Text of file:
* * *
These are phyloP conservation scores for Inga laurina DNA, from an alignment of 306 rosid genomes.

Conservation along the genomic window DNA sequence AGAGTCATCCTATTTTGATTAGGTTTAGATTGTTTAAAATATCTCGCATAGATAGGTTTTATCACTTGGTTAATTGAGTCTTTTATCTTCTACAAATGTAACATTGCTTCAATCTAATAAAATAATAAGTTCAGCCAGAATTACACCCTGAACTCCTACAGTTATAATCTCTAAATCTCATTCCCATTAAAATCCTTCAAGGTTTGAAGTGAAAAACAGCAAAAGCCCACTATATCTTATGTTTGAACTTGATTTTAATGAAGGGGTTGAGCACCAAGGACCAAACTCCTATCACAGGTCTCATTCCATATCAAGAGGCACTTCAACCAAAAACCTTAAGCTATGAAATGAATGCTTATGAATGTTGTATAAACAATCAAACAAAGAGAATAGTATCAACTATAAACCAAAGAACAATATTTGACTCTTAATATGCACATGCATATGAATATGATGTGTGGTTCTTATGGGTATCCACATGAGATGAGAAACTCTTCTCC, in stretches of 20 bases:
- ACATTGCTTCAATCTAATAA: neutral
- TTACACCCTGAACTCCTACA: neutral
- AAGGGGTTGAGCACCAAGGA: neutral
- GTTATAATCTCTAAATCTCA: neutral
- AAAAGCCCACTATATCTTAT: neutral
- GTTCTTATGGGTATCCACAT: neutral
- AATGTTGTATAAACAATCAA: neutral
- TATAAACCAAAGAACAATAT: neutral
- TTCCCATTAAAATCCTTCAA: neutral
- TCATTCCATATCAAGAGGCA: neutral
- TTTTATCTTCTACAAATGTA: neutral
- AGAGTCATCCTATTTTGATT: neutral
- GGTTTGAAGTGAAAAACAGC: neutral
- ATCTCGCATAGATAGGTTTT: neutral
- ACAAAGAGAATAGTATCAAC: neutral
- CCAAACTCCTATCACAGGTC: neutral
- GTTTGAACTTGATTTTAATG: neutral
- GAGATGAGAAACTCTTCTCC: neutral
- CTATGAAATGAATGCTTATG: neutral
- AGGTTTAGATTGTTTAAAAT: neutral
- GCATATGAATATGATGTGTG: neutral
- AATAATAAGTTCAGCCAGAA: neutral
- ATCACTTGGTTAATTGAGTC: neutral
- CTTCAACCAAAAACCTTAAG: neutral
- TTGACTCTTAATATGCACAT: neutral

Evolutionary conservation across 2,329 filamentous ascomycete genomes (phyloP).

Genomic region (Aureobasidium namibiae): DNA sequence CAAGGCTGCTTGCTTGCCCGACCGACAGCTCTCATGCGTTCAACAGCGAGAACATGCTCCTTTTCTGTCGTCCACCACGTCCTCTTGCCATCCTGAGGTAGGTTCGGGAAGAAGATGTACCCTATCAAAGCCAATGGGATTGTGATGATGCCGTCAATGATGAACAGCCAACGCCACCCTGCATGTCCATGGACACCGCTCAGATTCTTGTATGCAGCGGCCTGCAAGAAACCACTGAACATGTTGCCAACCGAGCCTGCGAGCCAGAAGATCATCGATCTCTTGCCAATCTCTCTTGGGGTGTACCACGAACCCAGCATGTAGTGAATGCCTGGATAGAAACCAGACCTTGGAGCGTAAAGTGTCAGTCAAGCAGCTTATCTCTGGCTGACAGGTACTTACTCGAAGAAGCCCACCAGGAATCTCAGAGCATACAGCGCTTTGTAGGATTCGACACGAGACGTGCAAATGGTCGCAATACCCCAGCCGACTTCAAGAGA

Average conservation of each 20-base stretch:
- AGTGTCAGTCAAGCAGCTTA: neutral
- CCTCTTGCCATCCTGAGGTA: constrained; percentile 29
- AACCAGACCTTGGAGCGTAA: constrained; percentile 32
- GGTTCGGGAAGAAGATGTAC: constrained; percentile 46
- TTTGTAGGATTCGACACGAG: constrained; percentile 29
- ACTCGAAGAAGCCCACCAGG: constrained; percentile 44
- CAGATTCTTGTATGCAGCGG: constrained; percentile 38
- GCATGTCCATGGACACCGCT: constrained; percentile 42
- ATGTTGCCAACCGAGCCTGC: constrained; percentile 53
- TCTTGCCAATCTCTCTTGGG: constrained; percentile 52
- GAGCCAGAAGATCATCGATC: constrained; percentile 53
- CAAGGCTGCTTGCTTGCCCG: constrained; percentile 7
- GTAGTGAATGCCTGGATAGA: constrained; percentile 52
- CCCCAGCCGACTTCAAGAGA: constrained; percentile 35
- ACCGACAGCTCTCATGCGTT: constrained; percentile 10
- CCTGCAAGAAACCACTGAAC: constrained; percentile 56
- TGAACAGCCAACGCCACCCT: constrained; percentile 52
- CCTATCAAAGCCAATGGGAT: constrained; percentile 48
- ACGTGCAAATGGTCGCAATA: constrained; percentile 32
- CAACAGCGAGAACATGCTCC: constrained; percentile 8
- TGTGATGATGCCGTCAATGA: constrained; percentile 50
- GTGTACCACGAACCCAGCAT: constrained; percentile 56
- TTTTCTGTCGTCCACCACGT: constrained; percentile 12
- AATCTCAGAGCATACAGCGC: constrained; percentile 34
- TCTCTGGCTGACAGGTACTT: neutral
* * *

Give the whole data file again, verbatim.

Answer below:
These are phyloP conservation scores for Inga laurina DNA, from an alignment of 306 rosid genomes.

Conservation along the genomic window DNA sequence AGAGTCATCCTATTTTGATTAGGTTTAGATTGTTTAAAATATCTCGCATAGATAGGTTTTATCACTTGGTTAATTGAGTCTTTTATCTTCTACAAATGTAACATTGCTTCAATCTAATAAAATAATAAGTTCAGCCAGAATTACACCCTGAACTCCTACAGTTATAATCTCTAAATCTCATTCCCATTAAAATCCTTCAAGGTTTGAAGTGAAAAACAGCAAAAGCCCACTATATCTTATGTTTGAACTTGATTTTAATGAAGGGGTTGAGCACCAAGGACCAAACTCCTATCACAGGTCTCATTCCATATCAAGAGGCACTTCAACCAAAAACCTTAAGCTATGAAATGAATGCTTATGAATGTTGTATAAACAATCAAACAAAGAGAATAGTATCAACTATAAACCAAAGAACAATATTTGACTCTTAATATGCACATGCATATGAATATGATGTGTGGTTCTTATGGGTATCCACATGAGATGAGAAACTCTTCTCC, in stretches of 20 bases:
- ACATTGCTTCAATCTAATAA: neutral
- TTACACCCTGAACTCCTACA: neutral
- AAGGGGTTGAGCACCAAGGA: neutral
- GTTATAATCTCTAAATCTCA: neutral
- AAAAGCCCACTATATCTTAT: neutral
- GTTCTTATGGGTATCCACAT: neutral
- AATGTTGTATAAACAATCAA: neutral
- TATAAACCAAAGAACAATAT: neutral
- TTCCCATTAAAATCCTTCAA: neutral
- TCATTCCATATCAAGAGGCA: neutral
- TTTTATCTTCTACAAATGTA: neutral
- AGAGTCATCCTATTTTGATT: neutral
- GGTTTGAAGTGAAAAACAGC: neutral
- ATCTCGCATAGATAGGTTTT: neutral
- ACAAAGAGAATAGTATCAAC: neutral
- CCAAACTCCTATCACAGGTC: neutral
- GTTTGAACTTGATTTTAATG: neutral
- GAGATGAGAAACTCTTCTCC: neutral
- CTATGAAATGAATGCTTATG: neutral
- AGGTTTAGATTGTTTAAAAT: neutral
- GCATATGAATATGATGTGTG: neutral
- AATAATAAGTTCAGCCAGAA: neutral
- ATCACTTGGTTAATTGAGTC: neutral
- CTTCAACCAAAAACCTTAAG: neutral
- TTGACTCTTAATATGCACAT: neutral

Evolutionary conservation across 2,329 filamentous ascomycete genomes (phyloP).

Genomic region (Aureobasidium namibiae): DNA sequence CAAGGCTGCTTGCTTGCCCGACCGACAGCTCTCATGCGTTCAACAGCGAGAACATGCTCCTTTTCTGTCGTCCACCACGTCCTCTTGCCATCCTGAGGTAGGTTCGGGAAGAAGATGTACCCTATCAAAGCCAATGGGATTGTGATGATGCCGTCAATGATGAACAGCCAACGCCACCCTGCATGTCCATGGACACCGCTCAGATTCTTGTATGCAGCGGCCTGCAAGAAACCACTGAACATGTTGCCAACCGAGCCTGCGAGCCAGAAGATCATCGATCTCTTGCCAATCTCTCTTGGGGTGTACCACGAACCCAGCATGTAGTGAATGCCTGGATAGAAACCAGACCTTGGAGCGTAAAGTGTCAGTCAAGCAGCTTATCTCTGGCTGACAGGTACTTACTCGAAGAAGCCCACCAGGAATCTCAGAGCATACAGCGCTTTGTAGGATTCGACACGAGACGTGCAAATGGTCGCAATACCCCAGCCGACTTCAAGAGA

Average conservation of each 20-base stretch:
- AGTGTCAGTCAAGCAGCTTA: neutral
- CCTCTTGCCATCCTGAGGTA: constrained; percentile 29
- AACCAGACCTTGGAGCGTAA: constrained; percentile 32
- GGTTCGGGAAGAAGATGTAC: constrained; percentile 46
- TTTGTAGGATTCGACACGAG: constrained; percentile 29
- ACTCGAAGAAGCCCACCAGG: constrained; percentile 44
- CAGATTCTTGTATGCAGCGG: constrained; percentile 38
- GCATGTCCATGGACACCGCT: constrained; percentile 42
- ATGTTGCCAACCGAGCCTGC: constrained; percentile 53
- TCTTGCCAATCTCTCTTGGG: constrained; percentile 52
- GAGCCAGAAGATCATCGATC: constrained; percentile 53
- CAAGGCTGCTTGCTTGCCCG: constrained; percentile 7
- GTAGTGAATGCCTGGATAGA: constrained; percentile 52
- CCCCAGCCGACTTCAAGAGA: constrained; percentile 35
- ACCGACAGCTCTCATGCGTT: constrained; percentile 10
- CCTGCAAGAAACCACTGAAC: constrained; percentile 56
- TGAACAGCCAACGCCACCCT: constrained; percentile 52
- CCTATCAAAGCCAATGGGAT: constrained; percentile 48
- ACGTGCAAATGGTCGCAATA: constrained; percentile 32
- CAACAGCGAGAACATGCTCC: constrained; percentile 8
- TGTGATGATGCCGTCAATGA: constrained; percentile 50
- GTGTACCACGAACCCAGCAT: constrained; percentile 56
- TTTTCTGTCGTCCACCACGT: constrained; percentile 12
- AATCTCAGAGCATACAGCGC: constrained; percentile 34
- TCTCTGGCTGACAGGTACTT: neutral